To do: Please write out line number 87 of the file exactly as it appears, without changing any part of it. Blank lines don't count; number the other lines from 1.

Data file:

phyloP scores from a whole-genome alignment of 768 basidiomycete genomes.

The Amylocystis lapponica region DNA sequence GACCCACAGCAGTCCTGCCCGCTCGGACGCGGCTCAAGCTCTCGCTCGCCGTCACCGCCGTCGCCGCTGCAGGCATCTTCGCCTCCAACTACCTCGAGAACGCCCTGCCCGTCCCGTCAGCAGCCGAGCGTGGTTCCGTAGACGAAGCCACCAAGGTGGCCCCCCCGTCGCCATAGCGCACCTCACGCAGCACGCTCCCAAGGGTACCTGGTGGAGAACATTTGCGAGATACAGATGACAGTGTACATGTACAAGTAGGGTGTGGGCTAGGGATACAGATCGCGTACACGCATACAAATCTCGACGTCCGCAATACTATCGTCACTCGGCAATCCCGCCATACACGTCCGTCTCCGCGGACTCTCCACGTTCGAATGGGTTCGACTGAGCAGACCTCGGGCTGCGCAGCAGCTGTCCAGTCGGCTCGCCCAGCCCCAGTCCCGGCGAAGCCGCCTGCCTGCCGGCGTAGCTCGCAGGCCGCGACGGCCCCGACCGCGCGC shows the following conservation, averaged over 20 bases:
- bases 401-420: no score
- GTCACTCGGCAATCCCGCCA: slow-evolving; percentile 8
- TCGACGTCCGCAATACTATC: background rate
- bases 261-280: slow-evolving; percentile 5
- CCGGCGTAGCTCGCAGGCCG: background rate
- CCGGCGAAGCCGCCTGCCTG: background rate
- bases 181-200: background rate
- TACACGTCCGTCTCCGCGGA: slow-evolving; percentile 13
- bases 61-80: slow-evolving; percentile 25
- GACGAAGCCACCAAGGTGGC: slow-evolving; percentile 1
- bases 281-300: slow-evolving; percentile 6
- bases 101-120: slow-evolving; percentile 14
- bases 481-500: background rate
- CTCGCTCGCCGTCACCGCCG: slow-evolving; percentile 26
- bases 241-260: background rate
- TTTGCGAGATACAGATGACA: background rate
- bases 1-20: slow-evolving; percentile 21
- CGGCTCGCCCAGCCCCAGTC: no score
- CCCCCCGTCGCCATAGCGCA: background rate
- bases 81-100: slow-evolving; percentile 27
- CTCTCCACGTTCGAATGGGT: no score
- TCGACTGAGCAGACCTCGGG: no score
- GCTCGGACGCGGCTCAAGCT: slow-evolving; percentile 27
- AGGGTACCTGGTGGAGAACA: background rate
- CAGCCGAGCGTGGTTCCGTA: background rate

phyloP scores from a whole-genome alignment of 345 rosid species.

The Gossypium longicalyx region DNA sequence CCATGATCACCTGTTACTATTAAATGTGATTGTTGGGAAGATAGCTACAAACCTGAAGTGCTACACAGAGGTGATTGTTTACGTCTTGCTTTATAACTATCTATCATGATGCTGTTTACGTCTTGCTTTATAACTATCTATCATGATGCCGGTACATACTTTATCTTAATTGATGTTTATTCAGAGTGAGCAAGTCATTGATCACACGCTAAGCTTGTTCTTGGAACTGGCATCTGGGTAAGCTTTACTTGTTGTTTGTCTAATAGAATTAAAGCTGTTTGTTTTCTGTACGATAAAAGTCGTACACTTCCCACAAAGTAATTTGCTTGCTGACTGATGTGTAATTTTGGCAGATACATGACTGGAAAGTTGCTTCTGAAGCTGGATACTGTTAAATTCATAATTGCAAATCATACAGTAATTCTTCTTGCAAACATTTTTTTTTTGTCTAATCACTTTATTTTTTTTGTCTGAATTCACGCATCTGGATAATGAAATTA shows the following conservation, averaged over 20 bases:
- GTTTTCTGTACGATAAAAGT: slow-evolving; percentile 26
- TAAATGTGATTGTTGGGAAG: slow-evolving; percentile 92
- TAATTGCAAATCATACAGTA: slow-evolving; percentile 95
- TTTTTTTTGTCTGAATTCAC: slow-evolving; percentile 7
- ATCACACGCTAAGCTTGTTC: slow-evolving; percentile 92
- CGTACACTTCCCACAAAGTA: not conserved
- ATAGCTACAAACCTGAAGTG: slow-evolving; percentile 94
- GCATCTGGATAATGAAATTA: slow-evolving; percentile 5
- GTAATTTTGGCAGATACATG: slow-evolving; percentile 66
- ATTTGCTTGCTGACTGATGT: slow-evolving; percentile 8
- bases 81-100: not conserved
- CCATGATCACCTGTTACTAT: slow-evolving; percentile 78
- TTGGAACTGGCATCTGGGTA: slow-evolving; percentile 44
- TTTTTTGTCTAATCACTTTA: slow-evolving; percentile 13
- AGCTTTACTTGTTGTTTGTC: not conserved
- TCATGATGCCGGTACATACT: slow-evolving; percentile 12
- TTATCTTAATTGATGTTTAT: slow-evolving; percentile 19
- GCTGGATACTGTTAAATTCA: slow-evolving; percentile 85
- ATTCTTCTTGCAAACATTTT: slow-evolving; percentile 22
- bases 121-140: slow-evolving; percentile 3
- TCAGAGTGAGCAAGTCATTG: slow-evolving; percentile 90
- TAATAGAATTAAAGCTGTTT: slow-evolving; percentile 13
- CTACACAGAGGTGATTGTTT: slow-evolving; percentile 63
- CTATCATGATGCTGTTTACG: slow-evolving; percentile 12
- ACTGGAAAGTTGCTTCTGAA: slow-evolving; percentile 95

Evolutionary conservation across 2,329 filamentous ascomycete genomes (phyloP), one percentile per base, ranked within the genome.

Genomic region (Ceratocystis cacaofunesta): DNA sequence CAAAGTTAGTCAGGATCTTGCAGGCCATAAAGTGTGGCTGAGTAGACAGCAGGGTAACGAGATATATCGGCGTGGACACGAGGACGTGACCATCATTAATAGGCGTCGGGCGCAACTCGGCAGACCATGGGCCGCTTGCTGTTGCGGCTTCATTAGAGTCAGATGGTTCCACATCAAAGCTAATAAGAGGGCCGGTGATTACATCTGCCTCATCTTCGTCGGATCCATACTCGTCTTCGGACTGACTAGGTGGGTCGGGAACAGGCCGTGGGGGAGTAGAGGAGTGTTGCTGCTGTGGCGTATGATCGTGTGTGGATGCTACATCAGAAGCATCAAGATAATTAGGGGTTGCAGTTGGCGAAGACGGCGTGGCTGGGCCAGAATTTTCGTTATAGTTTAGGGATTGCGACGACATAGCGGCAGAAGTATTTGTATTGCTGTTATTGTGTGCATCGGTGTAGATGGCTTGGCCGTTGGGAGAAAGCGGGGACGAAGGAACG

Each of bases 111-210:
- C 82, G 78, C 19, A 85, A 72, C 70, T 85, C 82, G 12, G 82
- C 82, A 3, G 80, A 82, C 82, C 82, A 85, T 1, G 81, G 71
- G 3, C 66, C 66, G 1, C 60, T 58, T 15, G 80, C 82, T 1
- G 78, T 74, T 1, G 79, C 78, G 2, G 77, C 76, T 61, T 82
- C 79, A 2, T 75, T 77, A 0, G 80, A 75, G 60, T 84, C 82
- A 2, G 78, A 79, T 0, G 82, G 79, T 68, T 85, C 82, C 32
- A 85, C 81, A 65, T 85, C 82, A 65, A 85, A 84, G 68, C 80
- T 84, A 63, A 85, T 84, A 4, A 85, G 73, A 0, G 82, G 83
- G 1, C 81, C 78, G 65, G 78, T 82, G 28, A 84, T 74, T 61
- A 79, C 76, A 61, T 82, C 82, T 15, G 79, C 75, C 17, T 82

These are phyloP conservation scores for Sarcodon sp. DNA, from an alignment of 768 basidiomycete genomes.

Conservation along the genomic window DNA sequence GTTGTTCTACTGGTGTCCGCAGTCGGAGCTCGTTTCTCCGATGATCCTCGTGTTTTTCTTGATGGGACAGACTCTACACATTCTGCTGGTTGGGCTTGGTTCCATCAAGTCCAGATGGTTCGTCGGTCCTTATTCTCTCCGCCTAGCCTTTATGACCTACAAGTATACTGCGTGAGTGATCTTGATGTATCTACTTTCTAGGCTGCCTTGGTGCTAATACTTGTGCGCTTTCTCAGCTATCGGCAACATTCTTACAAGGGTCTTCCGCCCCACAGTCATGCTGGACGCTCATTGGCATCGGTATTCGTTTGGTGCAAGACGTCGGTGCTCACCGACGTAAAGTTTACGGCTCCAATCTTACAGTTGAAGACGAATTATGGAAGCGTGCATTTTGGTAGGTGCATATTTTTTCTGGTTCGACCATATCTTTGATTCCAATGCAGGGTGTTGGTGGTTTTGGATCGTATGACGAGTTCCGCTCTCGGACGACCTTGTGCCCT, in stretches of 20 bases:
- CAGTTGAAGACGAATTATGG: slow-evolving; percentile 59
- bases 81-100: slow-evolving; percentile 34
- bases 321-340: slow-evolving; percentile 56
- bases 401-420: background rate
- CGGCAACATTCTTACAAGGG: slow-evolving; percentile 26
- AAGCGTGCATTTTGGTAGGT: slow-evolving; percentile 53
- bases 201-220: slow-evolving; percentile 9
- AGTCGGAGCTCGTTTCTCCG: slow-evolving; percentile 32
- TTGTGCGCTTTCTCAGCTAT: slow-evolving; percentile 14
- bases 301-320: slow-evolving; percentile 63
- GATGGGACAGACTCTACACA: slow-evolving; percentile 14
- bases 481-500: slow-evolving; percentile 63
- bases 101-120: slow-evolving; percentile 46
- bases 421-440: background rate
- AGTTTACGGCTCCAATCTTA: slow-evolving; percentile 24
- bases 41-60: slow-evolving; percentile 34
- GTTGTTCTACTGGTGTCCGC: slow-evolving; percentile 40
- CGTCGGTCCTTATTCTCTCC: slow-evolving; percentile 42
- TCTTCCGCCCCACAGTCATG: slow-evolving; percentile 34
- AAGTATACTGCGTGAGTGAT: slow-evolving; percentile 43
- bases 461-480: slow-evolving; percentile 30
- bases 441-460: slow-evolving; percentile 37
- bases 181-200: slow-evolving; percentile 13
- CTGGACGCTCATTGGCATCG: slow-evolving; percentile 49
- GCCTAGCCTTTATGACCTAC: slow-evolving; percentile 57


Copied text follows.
- CGTCGGTCCTTATTCTCTCC: slow-evolving; percentile 42